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Inspired by History

The Declaration of IndependenceŚWilliam J. Stone Engraving

DECLARATION OF INDEPENDENCE. William J. Stone, Copperplate engraving on vellum, First Edition. 24 3/4 x 30 5/16 in.

Historical Background

All of the July broadsides and newspapers were created before what we now think of as the “original manuscript.” On July 19, 1776, Congress ordered an official copy of the Declaration to be engrossed on vellum and signed by the members. Timothy Matlack, the clerk of Secretary of Congress Charles Thomson, was chosen to copy the text of the Declaration onto a large vellum sheet, which would then be signed by the delegates. The title of the Declaration was changed to “The Unanimous Declaration of the Thirteen United States of America,” after New York voted for independence on July 9.

On August 2, 1776, it was recorded in the Journal of Congress that “the declaration of independence being engrossed and compared at the table was signed” by the members of Congress then assembled. The order of signatures proceeded geographically, the delegates from New England signing first. Several delegates not present signed later. A couple of the signers had not been members of Congress on July 4; Thomas Lynch, Jr., for instance, replaced his father who had passed away in the meantime.

This 1777 broadside, printed by Mary Goddard, was the first to reveal the names of the signers of the Declaration. (Courtesy of the Library of Congress.)

The names of the signers remained unknown for the most part until 1777. After the decisive battles of Trenton and Princeton, Congress on January 18, 1777, ordered an authenticated copy of the Declaration printed for distribution to the states, complete with signer’s names. Baltimore printer Mary Katherine Goddard produced these copies, and, after being signed by John Hancock and Charles Thomson, at least one was sent to every state. Only nine of the Goddard broadsides are known to exist, some signed by Hancock and Thomson.

The condition of the engrossed vellum copy of the Declaration has deteriorated to the point where it is barely legible.

The engrossed Declaration is presumed to have travelled with the Continental Congress as it met in various Eastern cities. If so, it would have gone from Philadelphia, to Baltimore, back to Philadelphia, then to Lancaster and York, Pennsylvania, and then back to Philadelphia for the remainder of the Revolution. The Continental Congress then met in Princeton, New Jersey (1783), Annapolis, Maryland (1783-1784), Trenton, New Jersey (1784), and New York City (1785-1790). It continued to be held by Congress until March 1790, when Thomas Jefferson assumed his position as the first Secretary of State and the department took charge of the Acts, Records, and Seal of the United States.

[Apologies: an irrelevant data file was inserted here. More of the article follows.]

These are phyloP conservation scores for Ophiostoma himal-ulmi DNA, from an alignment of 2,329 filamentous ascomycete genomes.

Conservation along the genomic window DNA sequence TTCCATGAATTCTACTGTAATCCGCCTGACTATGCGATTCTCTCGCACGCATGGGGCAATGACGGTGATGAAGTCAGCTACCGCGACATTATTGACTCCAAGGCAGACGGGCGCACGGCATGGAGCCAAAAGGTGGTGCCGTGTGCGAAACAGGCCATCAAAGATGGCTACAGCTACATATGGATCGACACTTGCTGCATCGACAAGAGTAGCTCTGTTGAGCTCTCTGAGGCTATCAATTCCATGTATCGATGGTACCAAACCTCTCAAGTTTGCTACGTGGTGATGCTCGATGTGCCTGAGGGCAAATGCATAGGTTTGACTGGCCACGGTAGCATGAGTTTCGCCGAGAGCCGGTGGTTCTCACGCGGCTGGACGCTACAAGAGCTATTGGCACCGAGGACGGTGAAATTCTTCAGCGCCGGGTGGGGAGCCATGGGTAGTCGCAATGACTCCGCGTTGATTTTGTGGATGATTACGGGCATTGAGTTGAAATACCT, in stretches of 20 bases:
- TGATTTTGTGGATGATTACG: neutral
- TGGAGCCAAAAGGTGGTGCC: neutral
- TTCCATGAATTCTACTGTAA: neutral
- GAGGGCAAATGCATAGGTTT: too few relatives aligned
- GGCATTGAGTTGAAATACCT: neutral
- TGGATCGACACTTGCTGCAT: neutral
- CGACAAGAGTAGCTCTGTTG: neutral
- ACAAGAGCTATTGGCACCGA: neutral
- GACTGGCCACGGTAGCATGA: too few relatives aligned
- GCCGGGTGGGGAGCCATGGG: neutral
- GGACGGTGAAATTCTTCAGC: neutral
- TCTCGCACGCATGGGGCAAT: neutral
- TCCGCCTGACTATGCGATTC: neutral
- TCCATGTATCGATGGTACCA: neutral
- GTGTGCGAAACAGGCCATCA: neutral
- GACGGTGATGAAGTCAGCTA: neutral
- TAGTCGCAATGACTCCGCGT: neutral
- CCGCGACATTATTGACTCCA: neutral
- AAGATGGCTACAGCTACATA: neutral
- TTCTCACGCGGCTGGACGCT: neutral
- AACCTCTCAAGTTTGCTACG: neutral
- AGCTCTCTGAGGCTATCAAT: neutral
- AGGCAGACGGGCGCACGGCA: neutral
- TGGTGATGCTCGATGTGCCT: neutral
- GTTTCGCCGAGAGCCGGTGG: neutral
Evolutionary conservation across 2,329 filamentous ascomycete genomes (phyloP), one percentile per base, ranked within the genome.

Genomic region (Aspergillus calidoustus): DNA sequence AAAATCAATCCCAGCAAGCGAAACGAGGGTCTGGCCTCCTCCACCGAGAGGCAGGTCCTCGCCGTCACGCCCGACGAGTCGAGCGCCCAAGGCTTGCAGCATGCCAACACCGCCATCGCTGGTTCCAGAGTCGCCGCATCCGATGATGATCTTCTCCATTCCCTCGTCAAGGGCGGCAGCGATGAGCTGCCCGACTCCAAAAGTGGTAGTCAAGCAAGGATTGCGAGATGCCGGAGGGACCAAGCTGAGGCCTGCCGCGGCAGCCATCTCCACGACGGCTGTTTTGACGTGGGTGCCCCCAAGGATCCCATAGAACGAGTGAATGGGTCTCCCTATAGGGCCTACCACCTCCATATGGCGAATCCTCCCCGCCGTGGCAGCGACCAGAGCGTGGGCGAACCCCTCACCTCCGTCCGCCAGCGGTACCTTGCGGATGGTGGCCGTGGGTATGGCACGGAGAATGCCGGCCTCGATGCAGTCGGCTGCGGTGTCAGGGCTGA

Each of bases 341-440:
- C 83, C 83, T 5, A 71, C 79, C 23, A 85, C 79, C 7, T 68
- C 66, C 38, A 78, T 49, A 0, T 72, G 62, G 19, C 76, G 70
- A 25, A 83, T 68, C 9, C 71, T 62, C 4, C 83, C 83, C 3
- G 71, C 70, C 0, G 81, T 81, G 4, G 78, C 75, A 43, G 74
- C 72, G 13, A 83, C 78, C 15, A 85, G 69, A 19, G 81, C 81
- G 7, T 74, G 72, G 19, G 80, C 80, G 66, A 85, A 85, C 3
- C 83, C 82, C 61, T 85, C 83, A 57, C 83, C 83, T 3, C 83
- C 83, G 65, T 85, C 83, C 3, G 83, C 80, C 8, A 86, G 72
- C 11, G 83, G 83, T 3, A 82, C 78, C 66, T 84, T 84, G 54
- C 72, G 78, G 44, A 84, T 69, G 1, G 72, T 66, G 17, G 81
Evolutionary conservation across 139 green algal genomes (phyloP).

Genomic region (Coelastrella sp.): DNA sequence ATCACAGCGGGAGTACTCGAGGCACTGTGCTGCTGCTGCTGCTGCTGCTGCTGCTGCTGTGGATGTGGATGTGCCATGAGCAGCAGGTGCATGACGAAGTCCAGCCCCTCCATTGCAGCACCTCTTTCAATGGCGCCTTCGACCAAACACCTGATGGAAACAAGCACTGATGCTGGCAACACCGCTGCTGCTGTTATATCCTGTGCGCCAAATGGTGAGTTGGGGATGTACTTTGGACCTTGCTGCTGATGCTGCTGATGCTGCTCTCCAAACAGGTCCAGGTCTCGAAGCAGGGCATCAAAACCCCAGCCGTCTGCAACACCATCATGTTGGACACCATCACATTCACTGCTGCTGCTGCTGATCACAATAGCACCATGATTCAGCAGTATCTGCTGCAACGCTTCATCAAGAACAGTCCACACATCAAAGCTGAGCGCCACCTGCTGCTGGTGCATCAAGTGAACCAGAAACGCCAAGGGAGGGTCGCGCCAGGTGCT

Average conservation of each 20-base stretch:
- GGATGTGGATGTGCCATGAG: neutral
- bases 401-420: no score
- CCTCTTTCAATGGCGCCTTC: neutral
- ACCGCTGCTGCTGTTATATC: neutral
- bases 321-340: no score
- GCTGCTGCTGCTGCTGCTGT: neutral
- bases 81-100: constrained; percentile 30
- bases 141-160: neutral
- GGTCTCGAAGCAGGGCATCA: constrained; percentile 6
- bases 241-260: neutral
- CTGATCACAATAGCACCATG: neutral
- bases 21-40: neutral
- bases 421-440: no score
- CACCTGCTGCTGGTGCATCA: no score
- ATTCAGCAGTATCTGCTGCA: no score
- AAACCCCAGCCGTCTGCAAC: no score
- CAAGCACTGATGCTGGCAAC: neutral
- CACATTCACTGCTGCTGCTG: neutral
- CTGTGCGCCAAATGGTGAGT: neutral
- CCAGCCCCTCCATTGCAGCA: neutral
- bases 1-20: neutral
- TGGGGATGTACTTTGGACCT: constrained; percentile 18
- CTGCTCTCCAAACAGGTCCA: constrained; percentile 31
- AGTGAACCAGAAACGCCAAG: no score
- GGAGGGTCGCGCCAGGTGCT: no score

The precious document was frequently unrolled for display to visitors, and the signatures, especially, began to fade after nearly fifty years of handling. More damage followed, caused by the effects of aging and exposure to sunlight and humidity as the Declaration hung unprotected on a wall in the Patent Office for thirty-five years. At the time of the Centennial, efforts at preservation and conservation belatedly began. By 1876, however, the manuscript was thus described in the Philadelphia Public Ledger: “The text is fully legible, but the major part of the signatures are so pale as to be only dimly discernible in the strongest light, a few remain wholly readable, and some are wholly invisible, the spaces which contained them presenting only a blank.”

Fortunately, in 1820, Secretary of State John Quincy Adams grew concerned over the fragile condition of the Declaration. With the approval of Congress, Adams commissioned William J. Stone to engrave a facsimile—an exact copy—on a copper plate. Stone’s engraving is the best representation of the Declaration as the manuscript looked prior to its nearly complete deterioration.

A detail from copper plate created by W.J. Stone. Like all copperplate engravings the image on the plate is reversed.